What is most valuable?
The whole service virtualization concept works on integration patterns, so the service virtualization should be supporting the regular RESTful services. However, it should also support services that listen and reply to MQs, generic JMS, SAP WebMethods integration server, universal messaging, or SAP virtualization database (or whatever virtualization you have, e.g., Java virtualization).
The support for these integration patterns and the ease of use to wizard-based utility is what I would consider the most important features for service virtualization platforms.
How has it helped my organization?
It has improve our organization a lot. For example, one of our very recent client's implementations that our Patson USA team did, we saved more than $15 million. This is in confirmed savings. In the past three and a half years of our implementation there, it helps you avoid the environment, get your software to production a lot faster, and reduces the wait times. That means it improves the productivity of your pre-production community. It also helps you in finding defects earlier if you can shift your testing left and integrate your application under test with virtual services.
What needs improvement?
With service virtualization, I'd love to see support for the Internet of things. I would love to see a web portal that the developers can use without consuming the virtual service designer license. This portal would be a lightweight utility where developers can put their own request response parameters for an already-created virtual service. This would really help in the DevOps culture.
More support for different protocols. I would love to see more wizards rather than relying on some custom coding, which you can use C# as well as Visual Basic scripting. In the service virtualization platform, I would love to see more wizard features as well as the ability to connect to an external database, which by the way, we have put an enhancement request in for. I'd love to see that in the service virtualization platform.
What do I think about the stability of the solution?
The service virtualization tool is perhaps one of the newest tools compared to its competitors, but it also means it has a very high degree of energy in it. From our experience, we have put more than 20 enhancement requests for the service virtualization platform and to the Micro Focus R&D team, based in Prague in the Czech Republic, who has been very approachable. They have taken our suggestions and they have actually implemented our enhancement requests, which is very nice to know.
What do I think about the scalability of the solution?
The tool by itself is scalable. It does not have load-balancing capabilities, but the competitors don't either. I don't know if you really need to have that kind of capability, although that is one of the enhancement requests that we have been talking to Micro Focus about, and we'll continue to go down that path.
The tool is scalable. For example, we have about 60 or so services deployed to one single license of Micro Focus at any given time, of Micro Focus service virtualization. I would rate the stability and the scalability high up there.
How is customer service and technical support?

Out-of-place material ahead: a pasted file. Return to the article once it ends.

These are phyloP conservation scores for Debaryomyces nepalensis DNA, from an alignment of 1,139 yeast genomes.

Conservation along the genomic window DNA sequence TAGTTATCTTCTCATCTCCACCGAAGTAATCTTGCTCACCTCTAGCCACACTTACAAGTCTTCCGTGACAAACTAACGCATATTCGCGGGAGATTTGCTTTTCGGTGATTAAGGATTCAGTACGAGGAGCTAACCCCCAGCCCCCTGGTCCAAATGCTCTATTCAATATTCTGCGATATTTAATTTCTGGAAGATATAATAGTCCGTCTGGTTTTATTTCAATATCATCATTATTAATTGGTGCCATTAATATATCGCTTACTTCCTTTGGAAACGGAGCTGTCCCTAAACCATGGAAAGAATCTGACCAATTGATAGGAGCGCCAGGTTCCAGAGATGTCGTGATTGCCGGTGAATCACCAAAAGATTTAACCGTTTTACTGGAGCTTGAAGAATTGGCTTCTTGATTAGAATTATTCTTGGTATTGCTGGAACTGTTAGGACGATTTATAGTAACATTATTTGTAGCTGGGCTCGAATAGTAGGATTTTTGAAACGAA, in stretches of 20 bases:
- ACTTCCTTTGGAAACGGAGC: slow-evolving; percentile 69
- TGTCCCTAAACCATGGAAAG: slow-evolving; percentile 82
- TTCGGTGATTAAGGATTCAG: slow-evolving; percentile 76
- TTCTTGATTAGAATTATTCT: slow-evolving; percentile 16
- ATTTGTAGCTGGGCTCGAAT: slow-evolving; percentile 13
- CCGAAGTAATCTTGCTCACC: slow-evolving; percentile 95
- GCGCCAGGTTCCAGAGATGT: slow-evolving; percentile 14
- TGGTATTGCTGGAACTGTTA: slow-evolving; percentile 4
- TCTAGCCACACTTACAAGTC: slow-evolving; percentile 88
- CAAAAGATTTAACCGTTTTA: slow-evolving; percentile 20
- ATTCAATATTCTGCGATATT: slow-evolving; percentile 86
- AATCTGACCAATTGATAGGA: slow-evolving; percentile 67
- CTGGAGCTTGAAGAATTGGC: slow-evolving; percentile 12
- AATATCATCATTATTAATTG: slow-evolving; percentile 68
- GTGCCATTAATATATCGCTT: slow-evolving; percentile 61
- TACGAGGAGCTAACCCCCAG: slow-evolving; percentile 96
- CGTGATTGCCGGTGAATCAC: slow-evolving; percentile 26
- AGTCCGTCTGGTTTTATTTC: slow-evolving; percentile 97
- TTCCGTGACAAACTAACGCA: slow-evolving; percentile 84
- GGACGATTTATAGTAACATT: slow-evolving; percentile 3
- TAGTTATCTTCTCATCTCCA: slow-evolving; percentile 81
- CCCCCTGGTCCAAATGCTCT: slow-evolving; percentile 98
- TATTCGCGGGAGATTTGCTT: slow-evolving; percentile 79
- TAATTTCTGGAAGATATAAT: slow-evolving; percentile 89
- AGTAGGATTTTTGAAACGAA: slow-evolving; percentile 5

Most of our tickets go to Micro Focus R&D. On the support side, I would say because service virtualization is newer compared to LoadRunner, most of our tickets get routed to R&D, as opposed to the LoadRunner, where most of the tickets get resolved at the first layer of support.
How was the initial setup?
I was involved in the initial setup, and not just the software set up, but I was also involved in getting the right hardware configuration for that kind of workload. Our Patson USA team worked closely with HPE R&D (now Micro Focus R&D) to even figure out the CPU processor speed that would be needed to support 3,000 transactions per second, and HPE helped us out with that.
The initial setup was very straightforward. It is complex, but it is straightforward if you know what you're doing. There are various different ways you can set up the tool and that's where the complexity is. But, if you just want to do the traditional setup, it's very easy to do.
Which other solutions did I evaluate?
I was heavily involved with our Patson USA team when they were tasked with choosing the right platform for our clients and we evaluated all the competitors. We evaluated Cecilia, Parasoft, as well as IBM Green Hat, the Micro Focus service virtualization tool, and an open source, at that time, SmartBear also had service virtualization capability (I believe they do now, as well). We evaluated all of that. We put about 1500 criteria of what are we looking for in a service virtualization platform. We consulted with entire enterprise architecture teams. Many different teams collaborated with them and came up with that 1500 criteria, and this is how we were heavily involved in that decision-making.
What other advice do I have?
In terms of its support and the technical abilities that it has, there are other tools. I'm not gonna name them, they have a higher degree of technical ability. Unfortunately, their support and their performance are not that great. You want to have a car. You don't want to have a Ferrari that doesn't work. You need to have a car that can get you from point A to point B, and HP service virtualization has been performed there.
Don't give up. It may sound very expensive at the beginning, but we have realized more than $15 million in savings at one of our major healthcare clients. It will really help you. Try working with your management to have them spend the money on getting a service virtualization platform.
Disclosure: I am a real user, and this review is based on my own experience and opinions.
Sep 19 2017